Japan’s retail sales rose less than forecast in April, signaling a weak start to the second quarter for an economy that is still weighed down by last year’s sales-tax increase.
Sales climbed 0.4 percent from March, when they dropped 1.8 percent, government data released Thursday showed. Economists had forecast a gain of 1.1 percent. Sales jumped 5 percent from April last year, when the first bump in the levy since 1997 hurt spending.
Prime Minister Shinzo Abe is trying to sustain a recovery from a recession last year that was triggered by the tax hike. The government is counting on companies to boost wages to support consumption, as policy makers gird for another increase in the levy -- still to be approved -- in 2017.
“There are good reasons to be concerned about the outlook for consumer spending,” Marcel Thieliant, an economist at Capital Economics, wrote in a note. Wage growth is likely remain sluggish in coming months, “constraining the recovery in private consumption,” he said.
The yen was little changed against the dollar at 123.72 at 10:16 a.m. in Tokyo. The Topix index of shares climbed 0.8 percent.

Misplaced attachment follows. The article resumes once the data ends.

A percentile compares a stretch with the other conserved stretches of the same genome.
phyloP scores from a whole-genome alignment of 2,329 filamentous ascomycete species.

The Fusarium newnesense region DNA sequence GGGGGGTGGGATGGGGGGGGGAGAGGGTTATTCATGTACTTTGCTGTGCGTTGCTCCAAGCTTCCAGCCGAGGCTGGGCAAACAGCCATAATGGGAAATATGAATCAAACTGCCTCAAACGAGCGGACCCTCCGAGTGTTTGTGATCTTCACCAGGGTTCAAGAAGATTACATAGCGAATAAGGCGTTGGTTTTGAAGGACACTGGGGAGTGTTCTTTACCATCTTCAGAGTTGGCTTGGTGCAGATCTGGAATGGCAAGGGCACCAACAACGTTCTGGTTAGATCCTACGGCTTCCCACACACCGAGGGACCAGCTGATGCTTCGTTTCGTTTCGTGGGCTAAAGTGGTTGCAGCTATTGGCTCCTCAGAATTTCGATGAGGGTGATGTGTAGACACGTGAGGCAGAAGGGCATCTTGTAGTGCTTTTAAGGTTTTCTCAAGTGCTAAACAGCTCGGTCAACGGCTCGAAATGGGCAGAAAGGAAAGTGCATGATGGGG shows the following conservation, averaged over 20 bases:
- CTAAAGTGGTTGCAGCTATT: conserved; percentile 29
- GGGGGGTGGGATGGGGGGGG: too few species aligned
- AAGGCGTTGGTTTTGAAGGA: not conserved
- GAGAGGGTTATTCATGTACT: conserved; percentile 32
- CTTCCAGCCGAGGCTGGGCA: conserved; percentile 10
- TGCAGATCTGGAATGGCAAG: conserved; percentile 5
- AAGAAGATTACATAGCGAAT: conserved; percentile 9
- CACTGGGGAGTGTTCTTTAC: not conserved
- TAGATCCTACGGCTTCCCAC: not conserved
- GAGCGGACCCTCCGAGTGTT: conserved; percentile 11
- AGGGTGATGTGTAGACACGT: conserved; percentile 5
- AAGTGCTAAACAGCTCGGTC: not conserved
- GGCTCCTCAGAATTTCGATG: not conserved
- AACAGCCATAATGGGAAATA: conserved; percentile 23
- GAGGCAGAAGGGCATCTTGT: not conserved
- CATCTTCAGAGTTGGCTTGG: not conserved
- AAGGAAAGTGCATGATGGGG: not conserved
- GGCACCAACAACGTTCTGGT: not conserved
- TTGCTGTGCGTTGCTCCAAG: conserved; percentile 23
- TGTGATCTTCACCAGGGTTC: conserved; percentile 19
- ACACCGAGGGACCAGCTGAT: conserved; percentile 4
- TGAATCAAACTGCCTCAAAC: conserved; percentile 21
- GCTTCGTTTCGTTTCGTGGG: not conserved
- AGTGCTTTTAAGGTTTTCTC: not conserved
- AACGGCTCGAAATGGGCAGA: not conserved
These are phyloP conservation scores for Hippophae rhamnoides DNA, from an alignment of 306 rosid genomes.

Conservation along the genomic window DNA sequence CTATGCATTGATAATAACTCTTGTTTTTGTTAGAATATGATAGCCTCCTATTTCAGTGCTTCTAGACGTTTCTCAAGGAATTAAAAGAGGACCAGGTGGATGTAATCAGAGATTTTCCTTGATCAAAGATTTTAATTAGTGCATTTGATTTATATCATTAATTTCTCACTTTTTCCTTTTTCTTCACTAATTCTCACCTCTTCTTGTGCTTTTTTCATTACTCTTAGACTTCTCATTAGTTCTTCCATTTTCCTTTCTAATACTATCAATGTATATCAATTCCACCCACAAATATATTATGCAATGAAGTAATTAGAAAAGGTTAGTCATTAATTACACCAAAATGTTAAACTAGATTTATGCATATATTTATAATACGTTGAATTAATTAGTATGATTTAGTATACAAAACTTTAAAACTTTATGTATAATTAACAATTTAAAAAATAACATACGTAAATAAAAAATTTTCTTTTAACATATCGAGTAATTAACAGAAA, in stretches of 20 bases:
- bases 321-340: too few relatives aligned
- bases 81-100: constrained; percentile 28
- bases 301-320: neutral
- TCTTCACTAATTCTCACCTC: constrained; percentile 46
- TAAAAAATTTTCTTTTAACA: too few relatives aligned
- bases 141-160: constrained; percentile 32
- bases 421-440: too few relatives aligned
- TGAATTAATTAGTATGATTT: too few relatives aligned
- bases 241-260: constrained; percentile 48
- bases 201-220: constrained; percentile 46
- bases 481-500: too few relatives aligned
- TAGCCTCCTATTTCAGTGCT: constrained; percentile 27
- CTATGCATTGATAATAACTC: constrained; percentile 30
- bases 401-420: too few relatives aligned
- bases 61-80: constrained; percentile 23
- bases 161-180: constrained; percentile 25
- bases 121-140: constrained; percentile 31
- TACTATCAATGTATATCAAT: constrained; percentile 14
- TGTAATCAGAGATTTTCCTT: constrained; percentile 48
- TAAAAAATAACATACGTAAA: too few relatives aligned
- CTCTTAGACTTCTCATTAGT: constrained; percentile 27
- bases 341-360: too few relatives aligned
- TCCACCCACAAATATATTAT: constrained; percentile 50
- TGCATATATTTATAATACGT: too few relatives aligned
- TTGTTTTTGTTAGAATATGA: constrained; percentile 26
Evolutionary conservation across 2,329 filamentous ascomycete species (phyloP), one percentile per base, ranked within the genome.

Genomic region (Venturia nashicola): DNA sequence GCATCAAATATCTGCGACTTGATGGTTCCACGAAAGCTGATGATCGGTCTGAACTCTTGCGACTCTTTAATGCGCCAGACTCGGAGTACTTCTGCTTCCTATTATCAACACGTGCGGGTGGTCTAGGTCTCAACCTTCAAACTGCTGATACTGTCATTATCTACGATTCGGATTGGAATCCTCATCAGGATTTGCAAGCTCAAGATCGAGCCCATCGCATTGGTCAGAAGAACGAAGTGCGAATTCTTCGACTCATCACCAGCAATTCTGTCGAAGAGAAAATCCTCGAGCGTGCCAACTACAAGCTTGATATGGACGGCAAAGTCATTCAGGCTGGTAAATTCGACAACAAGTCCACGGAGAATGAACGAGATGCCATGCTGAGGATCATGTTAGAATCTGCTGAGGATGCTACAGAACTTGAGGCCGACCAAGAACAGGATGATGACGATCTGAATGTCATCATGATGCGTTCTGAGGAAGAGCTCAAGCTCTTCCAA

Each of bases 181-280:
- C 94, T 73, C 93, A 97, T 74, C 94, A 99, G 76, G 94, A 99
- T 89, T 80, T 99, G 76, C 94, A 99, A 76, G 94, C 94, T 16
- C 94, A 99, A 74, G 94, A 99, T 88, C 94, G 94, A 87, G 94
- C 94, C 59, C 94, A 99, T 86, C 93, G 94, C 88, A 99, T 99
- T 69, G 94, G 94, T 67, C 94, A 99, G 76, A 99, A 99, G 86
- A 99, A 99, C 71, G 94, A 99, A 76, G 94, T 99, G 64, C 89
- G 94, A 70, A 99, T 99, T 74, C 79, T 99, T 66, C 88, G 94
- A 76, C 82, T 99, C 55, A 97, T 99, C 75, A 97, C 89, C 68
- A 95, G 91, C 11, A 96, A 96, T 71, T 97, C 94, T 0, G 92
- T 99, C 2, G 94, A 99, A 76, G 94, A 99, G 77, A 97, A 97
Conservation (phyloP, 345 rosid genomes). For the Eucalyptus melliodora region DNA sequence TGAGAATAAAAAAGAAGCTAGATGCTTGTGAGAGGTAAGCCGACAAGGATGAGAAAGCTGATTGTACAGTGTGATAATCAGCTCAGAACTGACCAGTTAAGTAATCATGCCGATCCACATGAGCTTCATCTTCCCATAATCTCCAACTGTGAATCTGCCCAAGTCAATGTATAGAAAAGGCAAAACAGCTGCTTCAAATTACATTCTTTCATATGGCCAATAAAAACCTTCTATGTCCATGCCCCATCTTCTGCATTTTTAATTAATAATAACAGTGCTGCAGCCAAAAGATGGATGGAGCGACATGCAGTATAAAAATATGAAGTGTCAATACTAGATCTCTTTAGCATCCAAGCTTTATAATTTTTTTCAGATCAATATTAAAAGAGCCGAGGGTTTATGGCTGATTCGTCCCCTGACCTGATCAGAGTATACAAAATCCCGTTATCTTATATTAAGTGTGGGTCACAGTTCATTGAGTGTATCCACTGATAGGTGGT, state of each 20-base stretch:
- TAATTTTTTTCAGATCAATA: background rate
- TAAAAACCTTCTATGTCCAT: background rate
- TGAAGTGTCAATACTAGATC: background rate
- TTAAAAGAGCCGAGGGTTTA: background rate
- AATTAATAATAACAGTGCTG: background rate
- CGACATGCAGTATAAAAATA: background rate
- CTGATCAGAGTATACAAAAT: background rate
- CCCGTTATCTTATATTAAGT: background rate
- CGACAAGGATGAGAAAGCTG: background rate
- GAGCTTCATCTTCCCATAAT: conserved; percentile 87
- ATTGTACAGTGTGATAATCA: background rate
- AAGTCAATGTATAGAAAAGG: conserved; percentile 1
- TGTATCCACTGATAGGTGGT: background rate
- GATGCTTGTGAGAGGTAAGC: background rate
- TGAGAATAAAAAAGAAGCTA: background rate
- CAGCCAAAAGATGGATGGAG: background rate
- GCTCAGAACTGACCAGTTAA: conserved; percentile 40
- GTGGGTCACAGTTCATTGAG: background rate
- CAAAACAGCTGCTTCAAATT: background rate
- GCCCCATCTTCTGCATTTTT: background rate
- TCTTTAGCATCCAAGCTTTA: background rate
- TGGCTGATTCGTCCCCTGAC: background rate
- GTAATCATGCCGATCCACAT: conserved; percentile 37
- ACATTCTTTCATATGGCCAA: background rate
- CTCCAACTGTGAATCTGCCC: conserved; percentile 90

Demand for high-priced durable goods hasn’t recovered to levels seen before the sales levy increase, according to Ministry of Economy, Trade and Industry. It maintained its view that retail sales remain flat, with weakness in some areas.
Economic growth is forecast to slow to an annualized 2.1 percent in the second quarter from expansion of 2.4 percent in the first quarter. The strength last quarter was fueled partly by inventory buildup, which may constrain production in coming months.
The Abe administration is balancing policies to revive the world’s third-biggest economy and efforts to curb the heaviest debt burden. Officials are aiming to produce a plan next month that would map out a path to narrowing the budget deficit.
Abe last year delayed another increase in the sales tax that was slated for this October until April 2017.